# What does "for x in y or z:" do in Python?

I'm trying to take apart and de-obfuscate this mandlebrot-generating python code:

``````_                                      =   (
255,
lambda
V       ,B,c
:c   and Y(V*V+B,B,  c
-1)if(abs(V)<6)else
(              2+c-4*abs(V)**-0.4)/i
)  ;v,      x=1500,1000;C=range(v*x
);import  struct;P=struct.pack;M,\
j  ='<QIIHHHH',open('M.bmp','wb').write
for X in j('BM'+P(M,v*x*3+26,26,12,v,x,1,24))or C:
i  ,Y=_;j(P('BBB',*(lambda T:(T*80+T**9
*i-950*T  **99,T*70-880*T**18+701*
T  **9     ,T*i**(1-T**45*2)))(sum(
[              Y(0,(A%3/3.+X%v+(X/v+
A/3/3.-x/2)/1j)*2.5
/x   -2.7,i)**2 for  \
A       in C
[:9]])
/9)
)   )
``````

source: http://preshing.com/20110926/high-resolution-mandelbrot-in-obfuscated-python/
I found a for loop with an interesting twist, and I'm not sure if it's just part of the obfuscation, or if it actually has a function. The middle line:
`for X in j('BM'+P(M,v*x*3+26,26,12,v,x,1,24))or C:`
What does the or do at the end?

I re-wrote the code as follows for clarity:

``````import struct

image_name = "M.bmp"
mandlebrot = lambda V,B,c :c and Y(V*V+B,B,c-1) if(abs(V)<6) else (2+c-4*abs(V)**-0.4)/i
y,x = 600,800
pixelrange = range(y*x)
package = struct.pack

image = open(image_name,'wb').write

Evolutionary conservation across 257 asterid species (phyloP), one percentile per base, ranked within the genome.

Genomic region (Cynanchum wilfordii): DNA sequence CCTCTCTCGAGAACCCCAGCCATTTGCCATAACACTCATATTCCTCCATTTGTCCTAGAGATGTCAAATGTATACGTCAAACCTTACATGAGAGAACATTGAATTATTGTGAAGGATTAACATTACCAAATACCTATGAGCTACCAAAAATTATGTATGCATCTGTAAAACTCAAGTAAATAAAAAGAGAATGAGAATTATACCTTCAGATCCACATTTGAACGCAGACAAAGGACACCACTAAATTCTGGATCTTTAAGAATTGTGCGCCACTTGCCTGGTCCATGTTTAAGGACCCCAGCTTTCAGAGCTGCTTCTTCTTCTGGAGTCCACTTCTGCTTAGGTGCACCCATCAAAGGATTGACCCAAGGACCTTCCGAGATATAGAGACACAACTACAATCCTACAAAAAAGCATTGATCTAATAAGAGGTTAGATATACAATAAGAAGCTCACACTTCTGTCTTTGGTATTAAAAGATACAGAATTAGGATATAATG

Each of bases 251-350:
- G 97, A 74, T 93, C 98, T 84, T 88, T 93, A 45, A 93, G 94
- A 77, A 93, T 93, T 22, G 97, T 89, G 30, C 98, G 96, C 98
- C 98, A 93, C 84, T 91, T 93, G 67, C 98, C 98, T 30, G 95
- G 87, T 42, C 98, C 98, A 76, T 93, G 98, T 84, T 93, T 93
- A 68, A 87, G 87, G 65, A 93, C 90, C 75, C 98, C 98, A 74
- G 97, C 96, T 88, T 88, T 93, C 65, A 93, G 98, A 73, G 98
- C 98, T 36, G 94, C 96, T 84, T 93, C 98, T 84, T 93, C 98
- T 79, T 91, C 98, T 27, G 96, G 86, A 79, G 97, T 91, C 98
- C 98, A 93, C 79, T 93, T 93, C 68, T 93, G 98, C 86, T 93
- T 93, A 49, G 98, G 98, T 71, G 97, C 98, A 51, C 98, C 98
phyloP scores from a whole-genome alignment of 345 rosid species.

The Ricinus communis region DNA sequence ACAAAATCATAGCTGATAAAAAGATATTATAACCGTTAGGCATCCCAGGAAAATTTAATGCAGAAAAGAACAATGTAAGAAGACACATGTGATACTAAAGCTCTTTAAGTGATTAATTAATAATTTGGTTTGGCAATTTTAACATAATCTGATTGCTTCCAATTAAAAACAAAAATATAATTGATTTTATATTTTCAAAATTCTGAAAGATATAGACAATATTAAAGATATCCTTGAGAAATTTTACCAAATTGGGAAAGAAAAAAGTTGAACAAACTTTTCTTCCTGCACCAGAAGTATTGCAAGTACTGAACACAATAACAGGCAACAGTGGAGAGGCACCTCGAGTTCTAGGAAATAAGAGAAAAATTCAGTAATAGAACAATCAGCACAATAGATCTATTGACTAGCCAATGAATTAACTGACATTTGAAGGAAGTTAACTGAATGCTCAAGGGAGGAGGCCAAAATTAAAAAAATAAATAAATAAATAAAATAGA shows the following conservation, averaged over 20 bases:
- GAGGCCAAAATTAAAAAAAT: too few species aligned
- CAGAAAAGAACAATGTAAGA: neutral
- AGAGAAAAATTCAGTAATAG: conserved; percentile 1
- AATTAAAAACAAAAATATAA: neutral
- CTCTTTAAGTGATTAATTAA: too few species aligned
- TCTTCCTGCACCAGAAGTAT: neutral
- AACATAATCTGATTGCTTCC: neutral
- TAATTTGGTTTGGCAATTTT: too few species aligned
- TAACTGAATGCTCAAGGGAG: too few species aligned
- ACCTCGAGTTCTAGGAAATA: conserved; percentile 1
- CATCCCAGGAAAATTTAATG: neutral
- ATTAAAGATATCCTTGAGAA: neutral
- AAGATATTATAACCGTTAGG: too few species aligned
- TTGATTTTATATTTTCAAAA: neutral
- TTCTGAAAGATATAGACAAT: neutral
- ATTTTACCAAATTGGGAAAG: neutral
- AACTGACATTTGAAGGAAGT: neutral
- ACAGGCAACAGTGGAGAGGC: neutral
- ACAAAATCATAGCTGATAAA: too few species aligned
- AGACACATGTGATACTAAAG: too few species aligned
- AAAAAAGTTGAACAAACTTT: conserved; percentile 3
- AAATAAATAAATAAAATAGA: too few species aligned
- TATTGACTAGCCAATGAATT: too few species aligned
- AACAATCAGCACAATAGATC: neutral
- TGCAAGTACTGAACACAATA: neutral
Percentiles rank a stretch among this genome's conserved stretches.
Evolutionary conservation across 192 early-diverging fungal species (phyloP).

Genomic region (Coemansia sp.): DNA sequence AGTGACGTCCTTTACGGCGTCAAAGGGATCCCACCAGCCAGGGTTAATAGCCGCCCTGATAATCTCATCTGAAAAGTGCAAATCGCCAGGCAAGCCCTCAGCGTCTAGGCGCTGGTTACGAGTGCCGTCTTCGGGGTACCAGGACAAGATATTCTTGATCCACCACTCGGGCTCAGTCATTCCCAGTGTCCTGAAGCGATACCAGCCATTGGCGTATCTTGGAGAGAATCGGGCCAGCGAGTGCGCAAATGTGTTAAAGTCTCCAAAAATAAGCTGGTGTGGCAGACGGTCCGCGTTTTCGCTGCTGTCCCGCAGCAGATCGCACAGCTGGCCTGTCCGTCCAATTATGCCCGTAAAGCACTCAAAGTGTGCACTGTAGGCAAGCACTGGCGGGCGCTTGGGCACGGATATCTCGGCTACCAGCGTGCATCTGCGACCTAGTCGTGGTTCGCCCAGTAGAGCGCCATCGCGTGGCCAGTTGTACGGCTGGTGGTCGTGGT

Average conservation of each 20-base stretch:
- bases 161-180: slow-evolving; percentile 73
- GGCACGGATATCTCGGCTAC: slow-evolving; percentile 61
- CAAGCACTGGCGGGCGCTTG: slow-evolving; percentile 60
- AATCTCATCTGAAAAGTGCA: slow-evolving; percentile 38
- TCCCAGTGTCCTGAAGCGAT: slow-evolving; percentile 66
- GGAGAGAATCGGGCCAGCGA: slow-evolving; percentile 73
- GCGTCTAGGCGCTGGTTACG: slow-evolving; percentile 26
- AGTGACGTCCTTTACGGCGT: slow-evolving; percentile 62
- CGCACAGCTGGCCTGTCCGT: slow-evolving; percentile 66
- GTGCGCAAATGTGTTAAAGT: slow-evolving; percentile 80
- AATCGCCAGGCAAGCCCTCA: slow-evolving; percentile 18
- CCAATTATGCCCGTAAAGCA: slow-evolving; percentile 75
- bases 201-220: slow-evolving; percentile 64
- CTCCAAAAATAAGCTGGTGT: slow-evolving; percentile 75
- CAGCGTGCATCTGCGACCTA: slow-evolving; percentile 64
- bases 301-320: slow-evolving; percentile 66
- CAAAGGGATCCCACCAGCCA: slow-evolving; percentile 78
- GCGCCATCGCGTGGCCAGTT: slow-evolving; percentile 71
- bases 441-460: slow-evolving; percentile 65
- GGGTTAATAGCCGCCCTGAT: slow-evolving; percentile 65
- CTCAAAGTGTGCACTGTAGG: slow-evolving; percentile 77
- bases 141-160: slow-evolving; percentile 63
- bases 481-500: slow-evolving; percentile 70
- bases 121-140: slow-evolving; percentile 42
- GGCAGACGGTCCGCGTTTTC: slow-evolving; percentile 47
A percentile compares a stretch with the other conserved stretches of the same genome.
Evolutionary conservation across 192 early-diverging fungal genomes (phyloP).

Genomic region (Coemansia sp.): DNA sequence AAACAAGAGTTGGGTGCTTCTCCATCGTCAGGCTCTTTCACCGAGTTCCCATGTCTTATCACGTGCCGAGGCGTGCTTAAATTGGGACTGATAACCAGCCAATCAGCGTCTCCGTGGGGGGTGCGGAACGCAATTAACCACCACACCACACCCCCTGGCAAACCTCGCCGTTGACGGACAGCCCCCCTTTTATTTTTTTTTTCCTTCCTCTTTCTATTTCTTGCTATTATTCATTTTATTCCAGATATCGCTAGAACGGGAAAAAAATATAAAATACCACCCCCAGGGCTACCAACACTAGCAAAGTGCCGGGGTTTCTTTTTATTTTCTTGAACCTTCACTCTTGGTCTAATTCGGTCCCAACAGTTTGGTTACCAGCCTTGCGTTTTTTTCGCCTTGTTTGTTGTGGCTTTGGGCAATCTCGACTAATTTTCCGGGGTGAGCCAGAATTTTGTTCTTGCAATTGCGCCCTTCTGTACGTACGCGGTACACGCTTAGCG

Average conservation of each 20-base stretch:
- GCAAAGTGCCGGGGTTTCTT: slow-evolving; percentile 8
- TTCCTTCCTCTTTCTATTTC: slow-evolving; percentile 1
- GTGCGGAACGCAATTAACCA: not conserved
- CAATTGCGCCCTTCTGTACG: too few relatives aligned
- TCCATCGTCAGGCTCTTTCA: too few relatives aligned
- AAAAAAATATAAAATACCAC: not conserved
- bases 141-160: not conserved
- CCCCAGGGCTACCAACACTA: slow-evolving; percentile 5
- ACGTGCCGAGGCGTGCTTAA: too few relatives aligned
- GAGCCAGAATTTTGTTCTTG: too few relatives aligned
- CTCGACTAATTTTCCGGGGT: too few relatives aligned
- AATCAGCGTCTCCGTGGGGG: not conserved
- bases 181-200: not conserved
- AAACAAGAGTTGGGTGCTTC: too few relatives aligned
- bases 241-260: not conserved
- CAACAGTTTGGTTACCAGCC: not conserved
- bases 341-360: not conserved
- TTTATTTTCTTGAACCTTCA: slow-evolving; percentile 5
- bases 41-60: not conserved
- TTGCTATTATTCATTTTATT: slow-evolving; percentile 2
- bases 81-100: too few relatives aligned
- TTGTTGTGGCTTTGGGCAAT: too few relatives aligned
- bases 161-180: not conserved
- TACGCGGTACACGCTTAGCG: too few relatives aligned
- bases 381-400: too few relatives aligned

for X in image('BM'+package('<QIIHHHH',y*x*3+26,26,12,y,x,1,24)) or pixelrange:
i = 255
Y = mandlebrot
image(package('BBB',*(lambda T:(T*80+T**9*i-950*T**99,T*70-880*T**18+701*T**9,T*i**(1-T**45*2)))(sum([Y(0,(A%3/3.+X%y+(X/y+A/3/3.-x/2)/1j)*2.5/x-2.7,i)**2 for A in pixelrange [:9]])/9)))
``````
• The whole story of how you found this interesting `for x in y or z` is not necessary to the question, but I'm glad you included it. It's pretty cool. Nov 15, 2013 at 23:14
• I was expecting the answer to be a lot more complex, because I did not know "for x in y or z" is actually a proper/valid use of a for loop. As usual, python suprised me with its simplicity. Nov 16, 2013 at 1:19

Doing:

``````for x in y or z:
``````

is the same as:

``````for x in (y or z):
``````

If `y` evaluates to `True`, the for-loop will iterate through it. Otherwise, it will iterate through `z`.

Below is a demonstration:

``````>>> y = [1, 2, 3]
>>> z = [4, 5, 6]
>>> for x in y or z:
...     print x
...
1
2
3
>>> y = [] # Empty lists evaluate to False in Python
>>> for x in y or z:
...     print x
...
4
5
6
>>>
``````
• It's amazing how powerful a quick test in the cli can be.
– Matt
Nov 15, 2013 at 20:10

`or` returns the first operand if it is boolean true, otherwise the second. Boolean false basically means 0, False, None, or an "empty object" (empty string, list, etc.); boolean true is everything else. So `j('BM'+P(M,v*x*3+26,26,12,v,x,1,24)) or C` will evaluate to the result of the `j(...)` call if that result is nonempty, otherwise to `C`. So it will iterate over the result of `j(...)` if that result is nonempty, otherwise it will iterate over `C`.